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Friday, 19 January, 2001, 15:14 GMT
Trade data reveal US slowdown
Chrysler Voyager undergoing safety tests
US automakers: running into tough times
Trade figures on Friday highlighted the slowdown in the US economy, revealing a fall in both imports and exports in November.


These numbers are pretty much as advertised, so there's going to be limited impact on the market

Ram Bhagavatula, Royal Bank of Scotland.

Total imports fell 1% over the month to $123.35bn, with shipments of oil, car parts and computers notably weak.

But with exports dropping by 0.9%, to $90.36bn, the key trade deficit figure narrowed during November to $32.99bn, in line with Wall Street forecasts.

The trade gap has now shrunk for two months in a row for the first time since June and July 1997.

But the deficit is still close to the record monthly high of $33.7bn set in September.

Year record

The figure for 2000 as a whole is forecast to come in at a record $366bn, compared with $265bn for 1999.

The deficit has remained at record levels throughout Bill Clinton's time as US president, prompting criticism that his free trade policies have cost thousands of American jobs.

The high level of imports reveals a weakness in US industry, some critics claim.

There are also worries that the huge trade deficit will become unsustainable, ultimately leading to a run on the US dollar.

Up to now, foreign companies and individuals have been happy to invest in America, helping to finance the trade gap.

But with a falling stock market and a possibility of a more general slowdown, US investments might become less attractive to the rest of the world.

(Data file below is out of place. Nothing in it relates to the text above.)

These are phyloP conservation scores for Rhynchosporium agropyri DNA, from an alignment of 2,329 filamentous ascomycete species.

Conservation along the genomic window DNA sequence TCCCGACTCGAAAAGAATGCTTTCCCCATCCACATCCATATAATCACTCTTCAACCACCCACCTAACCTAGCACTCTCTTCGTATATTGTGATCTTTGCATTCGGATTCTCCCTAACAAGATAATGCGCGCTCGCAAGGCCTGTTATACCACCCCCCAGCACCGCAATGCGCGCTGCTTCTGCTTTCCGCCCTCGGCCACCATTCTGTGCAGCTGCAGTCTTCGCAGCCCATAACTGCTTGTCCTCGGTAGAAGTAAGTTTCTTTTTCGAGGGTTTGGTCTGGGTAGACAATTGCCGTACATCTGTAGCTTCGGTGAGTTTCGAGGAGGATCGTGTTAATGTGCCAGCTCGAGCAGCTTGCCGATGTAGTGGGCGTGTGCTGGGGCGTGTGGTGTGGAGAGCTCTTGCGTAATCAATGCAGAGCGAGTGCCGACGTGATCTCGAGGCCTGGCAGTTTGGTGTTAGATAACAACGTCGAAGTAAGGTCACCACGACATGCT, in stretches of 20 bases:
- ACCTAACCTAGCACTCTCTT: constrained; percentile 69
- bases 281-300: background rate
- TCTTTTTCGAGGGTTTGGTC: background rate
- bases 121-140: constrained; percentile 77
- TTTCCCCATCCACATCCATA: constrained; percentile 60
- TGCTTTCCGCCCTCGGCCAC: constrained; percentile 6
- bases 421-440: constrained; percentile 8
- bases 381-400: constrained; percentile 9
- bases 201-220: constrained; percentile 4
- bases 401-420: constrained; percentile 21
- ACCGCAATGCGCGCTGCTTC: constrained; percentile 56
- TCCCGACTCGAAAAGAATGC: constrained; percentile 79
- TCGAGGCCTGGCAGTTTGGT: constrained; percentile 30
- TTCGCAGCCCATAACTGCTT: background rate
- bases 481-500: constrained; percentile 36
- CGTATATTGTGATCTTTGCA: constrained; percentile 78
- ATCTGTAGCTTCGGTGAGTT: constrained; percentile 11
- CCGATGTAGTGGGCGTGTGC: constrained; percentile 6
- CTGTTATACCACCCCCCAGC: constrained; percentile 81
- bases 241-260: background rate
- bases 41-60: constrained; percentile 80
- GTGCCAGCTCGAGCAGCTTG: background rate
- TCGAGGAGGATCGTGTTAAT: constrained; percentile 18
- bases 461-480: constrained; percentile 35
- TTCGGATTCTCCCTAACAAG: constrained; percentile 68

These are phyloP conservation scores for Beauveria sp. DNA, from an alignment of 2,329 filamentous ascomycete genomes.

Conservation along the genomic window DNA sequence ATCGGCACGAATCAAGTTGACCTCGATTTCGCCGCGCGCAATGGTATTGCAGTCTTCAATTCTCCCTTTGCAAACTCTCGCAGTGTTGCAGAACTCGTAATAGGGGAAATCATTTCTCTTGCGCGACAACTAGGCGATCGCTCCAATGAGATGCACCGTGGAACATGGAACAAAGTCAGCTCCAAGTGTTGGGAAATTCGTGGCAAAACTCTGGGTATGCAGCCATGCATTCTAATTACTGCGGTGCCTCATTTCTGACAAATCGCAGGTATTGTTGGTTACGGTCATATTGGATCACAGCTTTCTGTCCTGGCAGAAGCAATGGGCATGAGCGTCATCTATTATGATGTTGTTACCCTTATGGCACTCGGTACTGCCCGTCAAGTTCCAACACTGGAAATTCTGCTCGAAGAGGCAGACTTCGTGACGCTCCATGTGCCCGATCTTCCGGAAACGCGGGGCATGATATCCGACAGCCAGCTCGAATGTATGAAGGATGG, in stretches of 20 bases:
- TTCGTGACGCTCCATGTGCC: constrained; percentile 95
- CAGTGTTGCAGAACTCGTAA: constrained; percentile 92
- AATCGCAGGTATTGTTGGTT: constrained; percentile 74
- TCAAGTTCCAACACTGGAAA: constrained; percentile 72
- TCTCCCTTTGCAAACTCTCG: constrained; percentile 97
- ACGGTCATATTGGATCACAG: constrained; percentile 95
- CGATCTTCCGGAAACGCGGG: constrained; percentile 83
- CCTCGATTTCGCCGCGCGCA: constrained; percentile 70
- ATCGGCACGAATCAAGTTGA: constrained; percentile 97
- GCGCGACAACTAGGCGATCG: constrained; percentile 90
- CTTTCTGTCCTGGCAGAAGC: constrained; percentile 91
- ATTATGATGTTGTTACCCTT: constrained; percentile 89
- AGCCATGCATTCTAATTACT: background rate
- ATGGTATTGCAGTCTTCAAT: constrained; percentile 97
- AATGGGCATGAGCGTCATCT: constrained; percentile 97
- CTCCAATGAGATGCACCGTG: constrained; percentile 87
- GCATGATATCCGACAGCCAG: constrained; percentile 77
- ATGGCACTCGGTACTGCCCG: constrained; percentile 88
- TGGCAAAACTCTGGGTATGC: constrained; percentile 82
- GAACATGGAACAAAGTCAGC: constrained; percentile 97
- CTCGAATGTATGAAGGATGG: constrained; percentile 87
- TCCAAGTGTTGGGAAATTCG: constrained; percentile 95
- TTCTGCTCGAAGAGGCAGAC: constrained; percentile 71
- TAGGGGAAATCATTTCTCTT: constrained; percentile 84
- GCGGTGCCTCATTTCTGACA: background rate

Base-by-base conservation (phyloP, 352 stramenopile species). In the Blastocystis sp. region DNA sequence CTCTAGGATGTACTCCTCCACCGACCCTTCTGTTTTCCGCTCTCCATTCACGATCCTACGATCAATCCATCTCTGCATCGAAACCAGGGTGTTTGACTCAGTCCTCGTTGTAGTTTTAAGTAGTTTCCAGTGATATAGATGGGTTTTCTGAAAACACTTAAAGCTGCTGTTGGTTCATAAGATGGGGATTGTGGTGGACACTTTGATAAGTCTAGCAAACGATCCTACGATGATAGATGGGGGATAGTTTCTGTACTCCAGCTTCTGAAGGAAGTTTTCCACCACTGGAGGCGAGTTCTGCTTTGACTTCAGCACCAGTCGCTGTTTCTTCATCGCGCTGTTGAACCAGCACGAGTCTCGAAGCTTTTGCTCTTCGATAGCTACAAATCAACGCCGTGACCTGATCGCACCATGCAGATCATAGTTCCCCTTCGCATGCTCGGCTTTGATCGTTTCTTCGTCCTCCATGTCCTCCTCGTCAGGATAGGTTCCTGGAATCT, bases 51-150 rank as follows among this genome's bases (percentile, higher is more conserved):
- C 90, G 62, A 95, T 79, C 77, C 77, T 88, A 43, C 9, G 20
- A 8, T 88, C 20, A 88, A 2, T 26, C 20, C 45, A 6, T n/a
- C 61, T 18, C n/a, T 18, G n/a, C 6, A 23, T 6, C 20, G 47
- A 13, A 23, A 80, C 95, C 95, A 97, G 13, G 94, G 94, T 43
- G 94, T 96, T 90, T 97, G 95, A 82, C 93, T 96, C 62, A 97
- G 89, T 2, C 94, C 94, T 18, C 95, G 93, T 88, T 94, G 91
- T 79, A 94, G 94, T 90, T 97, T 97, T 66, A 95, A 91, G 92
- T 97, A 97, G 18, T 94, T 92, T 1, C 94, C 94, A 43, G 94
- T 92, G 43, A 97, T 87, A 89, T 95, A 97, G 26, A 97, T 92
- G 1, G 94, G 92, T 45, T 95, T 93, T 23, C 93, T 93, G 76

Weak car trade

Imports of cars and car products fell by $179m to $16.6bn in November, reflecting the sector slowdown which has prompted manufacturers to order production cuts.

Demand for goods such as telecoms and computer equipment dropped by $785m, seen by analysts as an indication of a slowdown in the amount US businesses are spending on upgrading facilities.

Car exports were also weak over the month, with trade in agricultural products also slow.

On a geographical basis, the deficit narrowed in trade with all major countries except Canada.

Market reaction

The data was seen as holding few surprise for financial markets.


Exports across the board are down. That doesn't bode well for the dollar or the US economy

Kathy Bostjancic, Merrill Lynch Government Securities

"These numbers are pretty much as advertised, so there's going to be limited impact on the market," said Ram Bhagavatula, chief economist at Royal Bank of Scotland.

But Kathy Bostjancic, senior economist at Merrill Lynch Government Securities, warned over an unexpected fall in both exports and imports.

"Exports across the board are down. That doesn't bode well for the dollar or the US economy."

At 1500 GMT, half an hour after US stockmarkets opened, the benchmark Dow Jones Industrial Average share index stood 0.53% lower at 10.620.94.

The tech-weighted Nasdaq stood up 0.84%.

The euro stood at $0.9385, half a cent below Thursday's close, soon after the figures were released.

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See also:

17 Jan 01 | Business
US recession could be short-lived
04 Jan 01 | Business
More signs of US slowdown
04 Jan 01 | Business
Bush 'optimistic' on US prospects
04 Jan 01 | Business
Share rise expected after US cut
03 Jan 01 | Business
Stock prospects for 2001
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